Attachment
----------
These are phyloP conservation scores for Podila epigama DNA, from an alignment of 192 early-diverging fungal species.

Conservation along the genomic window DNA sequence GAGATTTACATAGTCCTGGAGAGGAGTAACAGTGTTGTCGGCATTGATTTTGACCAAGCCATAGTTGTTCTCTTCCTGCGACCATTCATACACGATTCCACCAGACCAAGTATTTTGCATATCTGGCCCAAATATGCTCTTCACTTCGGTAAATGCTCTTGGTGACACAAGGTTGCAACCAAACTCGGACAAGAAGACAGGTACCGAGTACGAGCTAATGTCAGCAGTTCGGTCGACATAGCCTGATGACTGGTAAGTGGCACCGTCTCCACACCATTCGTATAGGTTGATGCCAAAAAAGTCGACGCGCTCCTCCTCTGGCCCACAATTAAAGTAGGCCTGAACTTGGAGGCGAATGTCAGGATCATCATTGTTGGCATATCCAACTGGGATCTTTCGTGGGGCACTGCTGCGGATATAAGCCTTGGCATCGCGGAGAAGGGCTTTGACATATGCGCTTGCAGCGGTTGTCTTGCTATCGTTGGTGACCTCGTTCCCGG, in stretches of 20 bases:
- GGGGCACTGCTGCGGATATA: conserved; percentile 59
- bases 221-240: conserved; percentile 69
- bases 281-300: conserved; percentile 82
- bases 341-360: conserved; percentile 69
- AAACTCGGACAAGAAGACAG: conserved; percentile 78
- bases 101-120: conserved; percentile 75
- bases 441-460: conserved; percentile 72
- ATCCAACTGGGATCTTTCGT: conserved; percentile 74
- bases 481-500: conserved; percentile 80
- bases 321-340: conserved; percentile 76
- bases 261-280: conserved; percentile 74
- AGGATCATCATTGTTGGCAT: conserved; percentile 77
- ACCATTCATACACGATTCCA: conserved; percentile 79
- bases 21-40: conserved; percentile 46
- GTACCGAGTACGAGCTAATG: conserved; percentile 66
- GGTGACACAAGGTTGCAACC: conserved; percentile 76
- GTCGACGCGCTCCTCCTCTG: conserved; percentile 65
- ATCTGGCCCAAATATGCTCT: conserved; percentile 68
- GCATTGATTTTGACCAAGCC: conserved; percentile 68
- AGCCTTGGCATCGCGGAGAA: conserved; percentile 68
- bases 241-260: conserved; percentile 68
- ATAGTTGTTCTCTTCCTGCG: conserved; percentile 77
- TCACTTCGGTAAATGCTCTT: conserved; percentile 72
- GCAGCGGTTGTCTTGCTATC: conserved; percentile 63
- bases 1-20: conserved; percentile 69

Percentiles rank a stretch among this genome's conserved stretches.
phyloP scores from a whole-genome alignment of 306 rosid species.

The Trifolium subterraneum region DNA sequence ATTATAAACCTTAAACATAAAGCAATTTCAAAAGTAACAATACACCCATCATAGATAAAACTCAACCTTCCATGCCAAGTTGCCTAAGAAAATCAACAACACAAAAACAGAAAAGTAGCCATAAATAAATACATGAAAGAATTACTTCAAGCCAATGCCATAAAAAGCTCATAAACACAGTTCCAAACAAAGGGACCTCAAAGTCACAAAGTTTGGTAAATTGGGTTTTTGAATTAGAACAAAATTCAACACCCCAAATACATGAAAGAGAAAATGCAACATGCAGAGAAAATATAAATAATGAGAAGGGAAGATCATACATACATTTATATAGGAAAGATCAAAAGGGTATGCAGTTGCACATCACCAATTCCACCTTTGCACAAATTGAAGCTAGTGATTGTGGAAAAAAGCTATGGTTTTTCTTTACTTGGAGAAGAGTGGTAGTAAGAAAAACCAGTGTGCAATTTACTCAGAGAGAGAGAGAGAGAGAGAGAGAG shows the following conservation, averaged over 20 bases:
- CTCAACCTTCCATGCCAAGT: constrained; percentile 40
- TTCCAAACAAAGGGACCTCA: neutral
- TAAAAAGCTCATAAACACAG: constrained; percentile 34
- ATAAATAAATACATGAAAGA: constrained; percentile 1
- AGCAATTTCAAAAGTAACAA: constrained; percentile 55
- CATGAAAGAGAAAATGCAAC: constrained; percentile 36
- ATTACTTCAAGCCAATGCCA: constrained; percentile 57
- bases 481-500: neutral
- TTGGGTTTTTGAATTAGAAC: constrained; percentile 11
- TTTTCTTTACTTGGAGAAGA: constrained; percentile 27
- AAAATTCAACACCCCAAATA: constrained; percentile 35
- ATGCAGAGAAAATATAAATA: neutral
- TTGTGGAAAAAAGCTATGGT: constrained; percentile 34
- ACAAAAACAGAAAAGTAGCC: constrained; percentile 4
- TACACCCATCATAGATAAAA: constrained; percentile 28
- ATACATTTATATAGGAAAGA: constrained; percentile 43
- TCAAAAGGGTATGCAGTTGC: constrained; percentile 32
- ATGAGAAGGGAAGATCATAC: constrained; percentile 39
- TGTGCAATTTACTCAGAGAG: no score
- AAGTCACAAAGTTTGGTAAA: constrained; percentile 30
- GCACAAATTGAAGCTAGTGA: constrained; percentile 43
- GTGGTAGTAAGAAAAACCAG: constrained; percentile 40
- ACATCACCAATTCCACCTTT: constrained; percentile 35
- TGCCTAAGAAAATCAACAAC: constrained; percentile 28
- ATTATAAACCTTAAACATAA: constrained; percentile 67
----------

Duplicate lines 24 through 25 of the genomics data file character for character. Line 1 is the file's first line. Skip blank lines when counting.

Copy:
- ATAGTTGTTCTCTTCCTGCG: conserved; percentile 77
- TCACTTCGGTAAATGCTCTT: conserved; percentile 72